Calvin Klein is being accused of "queerbaiting" in new ad featuring Bella Hadid and Lil Miquela

20 May 2019, 16:07 | Updated: 20 May 2019, 16:20

Jazmin Duribe

By Jazmin Duribe

"Stop using lesbianism to sell your clothing.. we're not garnish for men."

Calvin Klein has issued an apology after being accused of "queerbaiting" following the release of their new ad featuring Bella Hadid and Lil Miquela, the digital model.

According to Urban Dictionary, queerbaiting is the act of hinting at or faking a same-sex relationship in order to attract an LGBTQ+ audience. This can be used with fictional characters in television, movies and books, or by real people.

Last week (May 16), the fashion brand released a 30-second ad featuring Bella and Lil Mequela. The clip begins with Bella standing alone in a CK crop top and shorts, before she's joined by Lil Miquela.

Bella Hadid and Lil Miquela Calvin Klein ad.
Bella Hadid and Lil Miquela Calvin Klein ad. Picture: Instagram:@lilmiquela/YouTube: CALVIN KLEIN

"Life is about opening doors. Creating new dreams that you never knew could exist," a voiceover says, before Bella pulls Lil Miquela in for a kiss.

The ad was posted on YouTube, where the description box reads: "19-year-old robot Lil Miquela blurs the lines of truth and fiction with Bella Hadid. Is this a dream or real?"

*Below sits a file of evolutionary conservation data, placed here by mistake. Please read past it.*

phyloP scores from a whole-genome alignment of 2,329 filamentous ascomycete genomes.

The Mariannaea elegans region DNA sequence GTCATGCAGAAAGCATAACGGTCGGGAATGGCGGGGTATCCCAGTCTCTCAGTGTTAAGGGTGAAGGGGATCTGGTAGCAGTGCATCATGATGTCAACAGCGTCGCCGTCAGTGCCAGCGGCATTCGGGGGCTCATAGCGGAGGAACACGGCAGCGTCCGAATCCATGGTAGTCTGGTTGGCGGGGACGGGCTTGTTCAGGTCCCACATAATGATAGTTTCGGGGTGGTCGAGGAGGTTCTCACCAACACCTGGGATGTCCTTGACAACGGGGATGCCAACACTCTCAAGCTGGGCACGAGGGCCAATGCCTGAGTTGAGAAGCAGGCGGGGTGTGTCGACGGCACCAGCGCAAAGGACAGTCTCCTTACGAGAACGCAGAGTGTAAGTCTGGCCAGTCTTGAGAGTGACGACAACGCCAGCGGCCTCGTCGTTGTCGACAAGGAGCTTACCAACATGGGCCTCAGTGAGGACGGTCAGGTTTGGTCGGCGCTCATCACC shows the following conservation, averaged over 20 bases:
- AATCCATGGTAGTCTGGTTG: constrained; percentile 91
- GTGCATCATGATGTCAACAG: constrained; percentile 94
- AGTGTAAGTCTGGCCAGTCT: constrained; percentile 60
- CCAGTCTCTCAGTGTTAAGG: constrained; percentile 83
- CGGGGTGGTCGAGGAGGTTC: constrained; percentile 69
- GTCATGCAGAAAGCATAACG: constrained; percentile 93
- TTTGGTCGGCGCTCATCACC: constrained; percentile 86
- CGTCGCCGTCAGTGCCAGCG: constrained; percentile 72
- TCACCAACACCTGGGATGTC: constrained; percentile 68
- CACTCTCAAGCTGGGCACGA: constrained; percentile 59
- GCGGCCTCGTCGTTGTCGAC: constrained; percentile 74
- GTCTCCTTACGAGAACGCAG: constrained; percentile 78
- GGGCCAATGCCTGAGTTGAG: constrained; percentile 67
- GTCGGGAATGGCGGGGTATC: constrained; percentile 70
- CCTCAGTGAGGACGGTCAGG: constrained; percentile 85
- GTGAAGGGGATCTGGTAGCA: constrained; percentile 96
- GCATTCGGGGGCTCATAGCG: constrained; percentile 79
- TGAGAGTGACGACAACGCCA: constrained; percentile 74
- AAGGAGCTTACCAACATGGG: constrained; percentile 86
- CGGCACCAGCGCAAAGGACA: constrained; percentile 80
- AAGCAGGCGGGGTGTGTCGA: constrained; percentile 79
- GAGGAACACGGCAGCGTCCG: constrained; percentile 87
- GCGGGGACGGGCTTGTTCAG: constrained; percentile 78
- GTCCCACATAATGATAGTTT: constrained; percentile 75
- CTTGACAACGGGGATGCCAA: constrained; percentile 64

While some thought the ad was based on technology, some argued why a LGBTQ+ model wasn't hired for the position and accused the brand of "queerbaiting".

Following the backlash, Calvin Klein issued a statement on Twitter.

It read: "The concept for our latest #MYCALVINS campaign is to promote freedom of expression for a wide range of identities, including a spectrum of gender and sexual identities. The specific campaign was created to challenge conventional norms and stereotypes in advertising. In this particular video, we explored the blurred lines between reality and imagination.

"We understand and acknowledge how featuring someone who identifies as heterosexual in a same-sex kiss could be perceived as queerbaiting. As a company with a longstanding tradition of advocating for LGBTQ+ rights, it was certainly not our intention to misrepresent the LGBTQ+ community. We sincerely regret any offense we caused."

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